Uncertainty is an inherent problem existing in velocity analysis. It is important for geophysicists to assess the variability of the velocity quantitatively. As an alternative to a common geostatistical method Isaaks and Srivastava (1989), Clapp introduced multiple realization method for complex operators. Clapp modified the standard geophysical inversion technique by adding random noise into the model styling goal to achieve multiple realizations. By comparing and contrasting the equal-probable realizations, the variability can be evaluated. Since the subsurface image is obtained based on the new velocity model, the uncertainty of velocity model will cause the uncertainty of amplitude information we can acquired from image Mora and Biondi (2000). Using the multiple realization method, Clapp 2002 showed how the velocity uncertainty affected the amplitude information.
Amplitudes carry important information about rock properties. Amplitude variation with offset (AVO) is a widely used technique in petroleum industry because AVO anomalies often indicates hydrocarbon existence. A good review of AVO analysis is provided by Castagna 1993a. Since AVO is dependent on intrinsic rock parameters such as compressional-wave velocity, shear-wave velocity, density, anisotropy and attenuation, AVO can be used to assess information for rock properties, such as lithology, porosity and pore fluid content. Castagna 1993b provide a rock physics framework for AVO analysis.
The relationship between AVO and rock properties make us guess there may exist empirical relationships between AVO uncertainty and rock information. For example, if we get high variance of AVO attributes (which can be evaluated from multiple realizations) at specific subsurface areas, we can conjecture that there may be some change in rock information in the same area, such as impedance, velocity or shale/sand ratio. In this paper, we explored such relationships.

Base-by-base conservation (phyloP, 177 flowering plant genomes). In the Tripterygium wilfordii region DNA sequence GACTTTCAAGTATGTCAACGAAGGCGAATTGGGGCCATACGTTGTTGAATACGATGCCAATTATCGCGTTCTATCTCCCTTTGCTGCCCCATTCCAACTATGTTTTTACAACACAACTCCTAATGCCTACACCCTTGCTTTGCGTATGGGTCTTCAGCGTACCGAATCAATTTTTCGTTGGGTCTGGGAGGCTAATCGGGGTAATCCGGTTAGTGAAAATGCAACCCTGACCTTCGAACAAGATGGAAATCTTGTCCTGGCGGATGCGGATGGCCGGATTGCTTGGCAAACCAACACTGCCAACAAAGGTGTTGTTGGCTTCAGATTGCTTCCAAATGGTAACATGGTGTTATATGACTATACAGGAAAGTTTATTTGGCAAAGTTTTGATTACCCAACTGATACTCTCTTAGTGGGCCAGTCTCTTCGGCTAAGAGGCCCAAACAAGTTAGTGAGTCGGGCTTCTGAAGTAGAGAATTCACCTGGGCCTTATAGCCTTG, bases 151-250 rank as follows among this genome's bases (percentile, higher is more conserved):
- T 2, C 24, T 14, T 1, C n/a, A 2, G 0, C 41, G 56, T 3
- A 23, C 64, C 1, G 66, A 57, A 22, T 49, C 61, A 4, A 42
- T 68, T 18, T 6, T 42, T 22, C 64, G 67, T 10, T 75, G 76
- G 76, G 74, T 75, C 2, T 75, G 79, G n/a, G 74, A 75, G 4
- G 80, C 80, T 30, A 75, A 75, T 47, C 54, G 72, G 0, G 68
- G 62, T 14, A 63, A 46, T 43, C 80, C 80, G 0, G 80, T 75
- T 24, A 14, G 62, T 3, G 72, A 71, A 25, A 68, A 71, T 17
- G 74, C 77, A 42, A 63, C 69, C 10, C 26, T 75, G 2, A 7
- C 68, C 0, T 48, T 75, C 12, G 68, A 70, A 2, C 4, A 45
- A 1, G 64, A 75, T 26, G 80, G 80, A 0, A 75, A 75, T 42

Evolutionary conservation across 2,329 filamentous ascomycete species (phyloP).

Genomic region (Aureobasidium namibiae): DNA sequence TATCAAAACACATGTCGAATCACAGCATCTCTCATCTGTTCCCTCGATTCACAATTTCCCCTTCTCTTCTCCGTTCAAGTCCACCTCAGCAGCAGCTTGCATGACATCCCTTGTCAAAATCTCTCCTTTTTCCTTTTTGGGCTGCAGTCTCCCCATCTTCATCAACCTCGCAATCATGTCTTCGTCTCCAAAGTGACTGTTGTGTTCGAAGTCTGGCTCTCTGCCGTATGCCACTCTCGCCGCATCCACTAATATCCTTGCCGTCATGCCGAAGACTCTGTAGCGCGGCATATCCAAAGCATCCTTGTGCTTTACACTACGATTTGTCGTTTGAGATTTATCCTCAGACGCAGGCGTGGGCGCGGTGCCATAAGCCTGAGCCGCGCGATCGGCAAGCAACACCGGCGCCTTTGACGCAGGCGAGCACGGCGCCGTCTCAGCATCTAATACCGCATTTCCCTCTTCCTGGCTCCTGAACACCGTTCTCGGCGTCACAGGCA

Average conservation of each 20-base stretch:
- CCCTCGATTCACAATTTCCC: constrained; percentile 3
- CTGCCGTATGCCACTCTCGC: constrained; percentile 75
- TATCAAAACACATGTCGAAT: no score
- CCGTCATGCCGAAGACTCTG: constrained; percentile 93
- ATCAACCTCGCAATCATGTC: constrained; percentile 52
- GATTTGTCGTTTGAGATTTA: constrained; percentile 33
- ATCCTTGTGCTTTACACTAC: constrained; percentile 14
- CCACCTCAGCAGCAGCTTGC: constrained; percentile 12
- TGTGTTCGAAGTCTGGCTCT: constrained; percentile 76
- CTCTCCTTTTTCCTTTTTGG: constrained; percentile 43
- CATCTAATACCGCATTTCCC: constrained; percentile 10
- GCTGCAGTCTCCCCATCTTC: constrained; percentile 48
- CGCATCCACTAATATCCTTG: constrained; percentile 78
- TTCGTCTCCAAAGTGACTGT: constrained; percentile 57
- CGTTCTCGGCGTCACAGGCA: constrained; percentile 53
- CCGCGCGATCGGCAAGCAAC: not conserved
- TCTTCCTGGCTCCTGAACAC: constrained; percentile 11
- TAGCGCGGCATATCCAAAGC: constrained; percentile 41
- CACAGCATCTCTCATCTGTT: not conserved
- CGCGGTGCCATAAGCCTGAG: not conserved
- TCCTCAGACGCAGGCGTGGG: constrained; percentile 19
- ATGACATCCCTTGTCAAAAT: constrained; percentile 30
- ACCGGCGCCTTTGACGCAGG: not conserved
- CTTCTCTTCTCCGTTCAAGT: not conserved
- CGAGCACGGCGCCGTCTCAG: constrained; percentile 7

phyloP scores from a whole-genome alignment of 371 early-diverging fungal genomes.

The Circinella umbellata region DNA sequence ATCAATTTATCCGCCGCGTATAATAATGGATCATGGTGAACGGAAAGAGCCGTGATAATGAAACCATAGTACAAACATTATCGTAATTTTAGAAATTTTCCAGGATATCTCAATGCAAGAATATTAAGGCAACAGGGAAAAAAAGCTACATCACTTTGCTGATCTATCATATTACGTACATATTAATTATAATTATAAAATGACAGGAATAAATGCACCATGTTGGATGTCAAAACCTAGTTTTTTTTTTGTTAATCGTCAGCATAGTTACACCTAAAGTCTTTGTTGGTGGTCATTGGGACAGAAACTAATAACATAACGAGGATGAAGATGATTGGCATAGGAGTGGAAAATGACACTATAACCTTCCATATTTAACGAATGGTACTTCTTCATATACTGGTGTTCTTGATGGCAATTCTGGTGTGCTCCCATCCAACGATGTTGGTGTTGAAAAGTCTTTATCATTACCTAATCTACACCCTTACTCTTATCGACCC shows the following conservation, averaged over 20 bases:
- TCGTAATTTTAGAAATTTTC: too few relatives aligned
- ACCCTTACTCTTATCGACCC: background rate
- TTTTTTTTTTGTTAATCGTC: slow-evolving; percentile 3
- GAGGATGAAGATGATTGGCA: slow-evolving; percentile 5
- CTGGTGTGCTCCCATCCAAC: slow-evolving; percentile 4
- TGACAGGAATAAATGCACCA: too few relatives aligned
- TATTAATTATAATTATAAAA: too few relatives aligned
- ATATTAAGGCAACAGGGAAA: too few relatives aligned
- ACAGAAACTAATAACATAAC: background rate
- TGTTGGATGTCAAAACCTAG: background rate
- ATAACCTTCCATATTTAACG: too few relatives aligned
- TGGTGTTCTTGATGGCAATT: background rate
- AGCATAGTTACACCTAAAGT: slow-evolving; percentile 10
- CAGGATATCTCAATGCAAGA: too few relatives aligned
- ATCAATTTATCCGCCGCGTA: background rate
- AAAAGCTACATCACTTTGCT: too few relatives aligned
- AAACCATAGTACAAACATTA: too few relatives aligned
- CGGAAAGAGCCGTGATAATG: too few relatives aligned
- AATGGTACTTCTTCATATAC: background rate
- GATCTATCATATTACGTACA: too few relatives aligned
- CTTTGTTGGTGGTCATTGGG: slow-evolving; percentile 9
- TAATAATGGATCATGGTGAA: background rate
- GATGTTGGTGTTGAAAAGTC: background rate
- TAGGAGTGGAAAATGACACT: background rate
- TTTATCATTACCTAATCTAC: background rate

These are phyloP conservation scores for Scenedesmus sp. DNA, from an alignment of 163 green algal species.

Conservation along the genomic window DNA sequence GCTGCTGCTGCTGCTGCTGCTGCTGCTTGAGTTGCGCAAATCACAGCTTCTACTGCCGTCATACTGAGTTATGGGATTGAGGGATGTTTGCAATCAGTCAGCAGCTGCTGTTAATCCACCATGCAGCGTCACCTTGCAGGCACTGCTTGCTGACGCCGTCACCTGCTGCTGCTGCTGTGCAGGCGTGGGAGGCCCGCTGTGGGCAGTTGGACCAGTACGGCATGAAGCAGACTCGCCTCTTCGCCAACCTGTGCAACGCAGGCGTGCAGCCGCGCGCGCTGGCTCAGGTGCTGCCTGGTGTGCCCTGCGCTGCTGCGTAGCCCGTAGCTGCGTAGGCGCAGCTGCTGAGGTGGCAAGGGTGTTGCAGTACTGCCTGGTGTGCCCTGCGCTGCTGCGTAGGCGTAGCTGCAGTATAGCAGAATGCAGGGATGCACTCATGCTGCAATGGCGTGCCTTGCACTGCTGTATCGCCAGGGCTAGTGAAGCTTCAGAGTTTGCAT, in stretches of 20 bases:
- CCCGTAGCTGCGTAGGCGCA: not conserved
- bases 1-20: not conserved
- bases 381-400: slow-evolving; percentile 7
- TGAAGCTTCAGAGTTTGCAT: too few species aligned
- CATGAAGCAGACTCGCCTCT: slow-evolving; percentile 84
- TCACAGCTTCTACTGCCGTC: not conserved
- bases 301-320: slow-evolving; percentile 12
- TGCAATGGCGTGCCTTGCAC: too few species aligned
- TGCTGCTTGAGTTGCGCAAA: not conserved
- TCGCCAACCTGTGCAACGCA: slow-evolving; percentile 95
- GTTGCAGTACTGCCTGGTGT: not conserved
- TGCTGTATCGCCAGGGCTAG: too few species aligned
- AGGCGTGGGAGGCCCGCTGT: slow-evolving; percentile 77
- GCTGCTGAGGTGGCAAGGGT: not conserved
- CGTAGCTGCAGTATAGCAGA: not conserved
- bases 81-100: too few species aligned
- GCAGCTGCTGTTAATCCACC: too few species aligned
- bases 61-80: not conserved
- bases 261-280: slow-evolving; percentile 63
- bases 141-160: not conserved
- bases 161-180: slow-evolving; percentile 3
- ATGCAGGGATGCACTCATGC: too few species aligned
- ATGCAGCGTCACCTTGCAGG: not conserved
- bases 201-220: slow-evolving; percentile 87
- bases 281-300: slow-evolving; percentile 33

Instead of extracting amplitude variations with offset, we adopted amplitude variation with angle (AVA) analysis because realistic velocities usually break the simple relationship between offset and angle. The dataset we used was from South America. We evaluated the variability of AVA attributes by using a 3-D histogram. A 2-D section was extracted and shale volume along the wells in this section were calculated. We found the well with low shale volume has obvious higher AVA uncertainty than other two wells, which made us conjecture the low shale/sand ratio will cause high AVA uncertainty. The further work need to be done is to use more real data to exam whether our guess is true or there exist other empirical relationships between AVA uncertainty and rock information, such as shale volume, impedance or velocity.